One time MEP for the former European constituency of Lancashire Central, Hendrick won the 2000 Preston by-election by a comfortable(ish) margin. He has certainly fostered some kind of reputation, largely for not once voting against the Government line (in a University town he voted for tuition fees, smart enough. Then voted for the Iraq war. Good man. And the DNA database. Everything in fact. Yes-man to the core. Loyalist to a T.)

Well now Hendrick has really taken the proverbial biscuit. Not able to reach for something positive to come from the disastrous calamity that has been Labour in power, he has taken to flooding middle-ranking Ministers with questions that should be prefixed “Could you ensure the answers are easy to copy and paste into my next election leaflet?”. These are such blatant electioneering questions it’s amazing they’re even allowed. Hendrick is wasting our money trying to find content for his election addresses. A scandal by any other name…

But, hang on! Is he actually getting anywhere with this fishing expedition? It seems not. For the good folk in the foothills of Government are not giving Hendrick the kind of answers he’d prefer for his next issue of “The Rose”.

For example…

Mark Hendrick (Preston, Labour)

To ask the Secretary of State for Work and Pensions how many women resident in Preston have been awarded the Sure Start Maternity Grant since its introduction.

To which comes the answer…

Helen Goodman (Parliamentary Under-Secretary, Department for Work and Pensions; Bishop Auckland, Labour)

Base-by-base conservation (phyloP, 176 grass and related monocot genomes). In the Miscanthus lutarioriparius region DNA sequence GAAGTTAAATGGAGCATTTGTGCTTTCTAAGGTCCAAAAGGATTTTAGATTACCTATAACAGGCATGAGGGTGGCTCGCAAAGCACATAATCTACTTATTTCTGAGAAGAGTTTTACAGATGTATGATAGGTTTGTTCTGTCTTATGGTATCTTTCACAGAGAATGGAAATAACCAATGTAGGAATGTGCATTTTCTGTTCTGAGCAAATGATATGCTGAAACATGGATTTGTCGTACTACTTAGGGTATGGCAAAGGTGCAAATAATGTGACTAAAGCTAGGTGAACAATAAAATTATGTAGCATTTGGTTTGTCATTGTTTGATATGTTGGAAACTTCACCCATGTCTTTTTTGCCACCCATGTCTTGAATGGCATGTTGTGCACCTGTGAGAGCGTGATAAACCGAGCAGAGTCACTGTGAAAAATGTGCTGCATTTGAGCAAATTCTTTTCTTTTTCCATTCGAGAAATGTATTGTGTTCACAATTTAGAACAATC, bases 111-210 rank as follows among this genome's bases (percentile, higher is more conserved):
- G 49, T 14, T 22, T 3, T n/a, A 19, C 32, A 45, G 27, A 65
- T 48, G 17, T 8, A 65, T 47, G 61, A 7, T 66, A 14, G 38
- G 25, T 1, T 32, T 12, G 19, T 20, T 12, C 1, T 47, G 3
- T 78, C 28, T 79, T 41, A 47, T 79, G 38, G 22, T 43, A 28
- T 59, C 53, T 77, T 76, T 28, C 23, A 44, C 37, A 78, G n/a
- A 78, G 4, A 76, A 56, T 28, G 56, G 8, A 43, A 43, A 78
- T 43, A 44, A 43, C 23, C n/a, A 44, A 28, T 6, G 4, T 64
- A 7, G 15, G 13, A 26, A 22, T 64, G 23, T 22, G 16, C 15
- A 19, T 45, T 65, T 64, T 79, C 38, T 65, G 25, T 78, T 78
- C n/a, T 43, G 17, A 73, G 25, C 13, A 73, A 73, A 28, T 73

The information is not available

Okay, what about…

Mark Hendrick (Preston, Labour)

To ask the Secretary of State for Health how many and what percentage of suspected cancer patients resident in Preston saw an NHS consultant within two weeks of referral in each year since 1997.

Nope, not quite got a good enough answer for his press release here neither…

Ann Keen (Parliamentary Under-Secretary, Department of Health; Brentford & Isleworth, Labour)

The two week wait for all cancers was introduced from 2000 (HSC1999/205).

Data for the period 1997-2002 is not available.

There then follows a table detailing the information for Lancashire’s Teaching Hospitals NHS Trust. Try again, Mr Hendrick! Try again!

Mark Hendrick (Preston, Labour)

To ask the Secretary of State for Health how much funding his Department has allocated for the treatment of heart disease and cancer care in Preston in each year since 1997.

Ann Keen (Parliamentary Under-Secretary, Department of Health; Brentford & Isleworth, Labour)

The information requested is not collected centrally.

And again, Mark, come on, you know you can do it!

Mark Hendrick (Preston, Labour)

To ask the Minister of State, Department for Transport how many miles of priority bus lanes have been introduced in Preston since 1997.

Sadiq Khan (Minister of State, Department for Transport; Tooting, Labour)

This information is not collected centrally.

Oh dear! Will an answer ever come?

Mark Hendrick (Preston, Labour)

To ask the Secretary of State for the Home Department what the percentage change in numbers of (a) overall recorded crimes, (b) recorded violent crimes, (c) burglaries and (d) vehicle thefts in Preston has been since 1997.

Alan Campbell (Parliamentary Under-Secretary, Home Office; Tynemouth, Labour)

Information is not available in the form requested.

Oh fail! Oh shame!

The disgraceful behaviour of Mark Hendrick should really not go unreported. This man is clearly not asking questions for the people of Preston; he is dealing with his own re-election. It’s a total waste of time, effort, and money. But clearly it is alright for the man whose expenses claims included quite a lot of cash for a comfier bed. I do hope he can sleep well at night…

pennywise